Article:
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Protecting the Apollo Landing Sites From Later Landings 339

R3d M3rcury writes "The Lunar X-Prize is a contest offering $20 million to the first private organization to land and maneuver a robotic rover on the moon. There is also a $1 million bonus to anyone who can get a picture of a man-made object on the moon. But one archeologist believes that 'The sites of early lunar landings are of unparalleled significance in the history of humanity, and extraordinary caution should be taken to protect them.' He's concerned that we may end up with rover tracks destroying historic artifacts, such as Neil Armstrong's first bootprint, or that a mistake could send a rocket slamming into a landing site. He calls on the organizers to ban any contestant from landing within 100KM of a prior moon landing site. Now he seems to think this just means Apollo. What about the Luna and Surveyor landers? What about the Lunokhod rovers? Are they fair game?"
The Internet

New ICANN TLDs May Cause Internet Land Rush 443

wiryd writes "A new ICANN proposal would allow applications for almost any TLD. From the article: 'Tourists might find information about the Liberty Bell, for example, at a site ending in .philly. A rapper might apply for a Web address ending in .hiphop. "Whatever is open to the imagination can be applied for," says Paul Levins, ICANN's vice president of corporate affairs. "It could translate into one of the largest marketing and branding opportunities in history."'"

Columnist Fired For Reviewing Pirated Movie 466

Hugh Pickens writes "Roger Friedman, an entertainment columnist for FoxNews.com, discovered over the weekend just what Rupert Murdoch means by 'zero tolerance' when it comes to movie piracy. On Friday, the film studio 20th Century Fox — owned by the News Corporation, the media conglomerate ruled by Mr. Murdoch — became angry after reading Friedman's latest column, a review of 'X-Men Origins: Wolverine,' a big-budget movie that was leaked in unfinished form on the Web last week. Friedman posted a mini-review, adding, 'It took really less than seconds to start playing it all right onto my computer.' The film studio, which enlisted the FBI to hunt the pirate, put out a statement calling Friedman's column 'reprehensible' while News Corporation weighed in with its own statement, saying it had asked Fox News to remove the column from its Web site. 'When we advised Fox News of the facts,' the statement said, 'they promptly terminated Mr. Friedman.'"

EU Could Force Bundling Firefox With Windows 650

Barence writes "The European Commission could force Microsoft to bundle Firefox with future versions of Windows. The revelation came as part of Microsoft's quarterly filing with the Security and Exchange Commission. Among the statements is a clause outlining the penalties being considered by the European watchdog, which recently ruled that Microsoft is harming competition by bundling Internet Explorer with Windows. The most interesting situation outlined in the filing would see either Microsoft or computer manufacturers forced to install Firefox, Chrome, Opera and Safari by default alongside Internet Explorer on new Windows-based PCs."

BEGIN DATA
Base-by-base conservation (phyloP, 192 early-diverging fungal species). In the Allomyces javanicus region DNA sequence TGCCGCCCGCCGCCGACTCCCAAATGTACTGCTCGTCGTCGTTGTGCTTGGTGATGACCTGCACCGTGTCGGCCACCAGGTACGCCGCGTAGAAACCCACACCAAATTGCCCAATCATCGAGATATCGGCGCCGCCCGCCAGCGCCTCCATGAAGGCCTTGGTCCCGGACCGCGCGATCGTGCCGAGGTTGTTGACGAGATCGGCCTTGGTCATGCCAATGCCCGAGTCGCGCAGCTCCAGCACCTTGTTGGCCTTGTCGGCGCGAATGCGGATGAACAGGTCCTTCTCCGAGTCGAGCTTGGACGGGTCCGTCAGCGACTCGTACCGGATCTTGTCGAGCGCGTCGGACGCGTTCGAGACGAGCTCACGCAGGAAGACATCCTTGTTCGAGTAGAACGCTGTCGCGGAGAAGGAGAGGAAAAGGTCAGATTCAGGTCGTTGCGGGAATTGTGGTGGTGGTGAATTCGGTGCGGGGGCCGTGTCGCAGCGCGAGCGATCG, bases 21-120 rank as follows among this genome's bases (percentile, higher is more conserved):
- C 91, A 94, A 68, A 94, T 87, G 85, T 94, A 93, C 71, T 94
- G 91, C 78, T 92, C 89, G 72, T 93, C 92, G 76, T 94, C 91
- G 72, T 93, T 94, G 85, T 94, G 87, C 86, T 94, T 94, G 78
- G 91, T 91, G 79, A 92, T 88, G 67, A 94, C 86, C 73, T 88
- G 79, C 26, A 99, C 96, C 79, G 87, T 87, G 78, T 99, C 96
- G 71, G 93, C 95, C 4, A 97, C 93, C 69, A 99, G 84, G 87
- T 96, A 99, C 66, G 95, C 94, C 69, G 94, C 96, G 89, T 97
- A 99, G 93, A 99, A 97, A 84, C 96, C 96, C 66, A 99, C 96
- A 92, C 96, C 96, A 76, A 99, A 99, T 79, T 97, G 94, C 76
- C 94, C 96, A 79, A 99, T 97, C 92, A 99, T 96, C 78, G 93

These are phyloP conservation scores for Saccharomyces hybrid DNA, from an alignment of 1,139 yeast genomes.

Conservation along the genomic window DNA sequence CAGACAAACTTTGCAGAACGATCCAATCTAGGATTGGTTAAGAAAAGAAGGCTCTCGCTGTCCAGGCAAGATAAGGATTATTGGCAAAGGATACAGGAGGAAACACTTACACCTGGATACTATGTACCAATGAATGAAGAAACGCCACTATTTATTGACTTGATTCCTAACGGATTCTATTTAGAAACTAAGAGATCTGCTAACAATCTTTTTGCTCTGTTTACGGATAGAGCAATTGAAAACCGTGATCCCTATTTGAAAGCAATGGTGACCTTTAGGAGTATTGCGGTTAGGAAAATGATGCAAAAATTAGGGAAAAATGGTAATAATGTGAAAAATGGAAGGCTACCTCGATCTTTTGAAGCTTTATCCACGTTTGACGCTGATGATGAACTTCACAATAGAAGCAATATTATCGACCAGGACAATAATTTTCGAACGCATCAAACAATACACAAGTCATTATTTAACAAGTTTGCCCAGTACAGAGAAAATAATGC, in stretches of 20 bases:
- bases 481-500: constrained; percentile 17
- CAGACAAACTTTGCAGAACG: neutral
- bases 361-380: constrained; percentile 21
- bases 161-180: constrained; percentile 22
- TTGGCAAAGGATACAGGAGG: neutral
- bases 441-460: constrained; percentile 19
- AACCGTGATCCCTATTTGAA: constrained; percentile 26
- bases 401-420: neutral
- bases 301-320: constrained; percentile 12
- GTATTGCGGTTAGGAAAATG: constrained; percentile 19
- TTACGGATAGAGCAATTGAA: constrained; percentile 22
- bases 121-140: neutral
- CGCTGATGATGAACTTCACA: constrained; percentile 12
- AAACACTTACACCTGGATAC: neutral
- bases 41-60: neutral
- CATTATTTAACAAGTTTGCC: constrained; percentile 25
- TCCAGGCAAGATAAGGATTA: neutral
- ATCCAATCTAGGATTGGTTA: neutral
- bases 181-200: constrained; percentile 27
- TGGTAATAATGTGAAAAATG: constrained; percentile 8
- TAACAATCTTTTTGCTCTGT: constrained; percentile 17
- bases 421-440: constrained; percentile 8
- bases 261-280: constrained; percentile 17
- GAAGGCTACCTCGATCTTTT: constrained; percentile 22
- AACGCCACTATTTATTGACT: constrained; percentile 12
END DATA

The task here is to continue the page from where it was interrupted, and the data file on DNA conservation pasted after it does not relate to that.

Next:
Data Storage

The Great Zero Challenge Remains Unaccepted 496

An anonymous reader writes "Not even data recovery companies will accept The Great Zero Challenge and only four months remain! We've all heard how easily data can be recovered from hard drives. We're told to make multiple overwrites with random data, to degauss drives and even physically destroy them just to be extra safe. Let's get the word out. The challenge is almost over! It's put up or shut up time. Can you recover the data?"
United States

Submitting Federal Proposals Requires Windows 60

Petronius Arbiter writes "The US federal government is requiring that proposals for grants etc be submitted using a common system at http://grants.gov/. That's a good idea, except that effectively, you must use Windows and Explorer. See To operate PureEdge Viewer, your computer must meet the following system requirements: Windows 98, ME, NT 4.0, 2000, XP... PureEdge on Grants.gov will not run within the Firefox browser. They do have a Citrix substitute for non-Windows users. However the site goes on to say "Note that a limited amount of users can access the Citrix Server at any one time... Finally, you will find the best time to work and submit an application via Citrix is during off-peak hours, usually between 10 p.m. and 10 a.m., EST. Finally, if your organization has more than 10 non-Windows users, they want you to add a dedicated Windows box to handle the traffic. For National Science Foundation clients, this is a big step backwards. NSF has had an excellent online system, http://fastlane.nsf.gov/ for years. Fastlane has no bias towards MS. However, by federal edict, NSF people must also use grants.gov."

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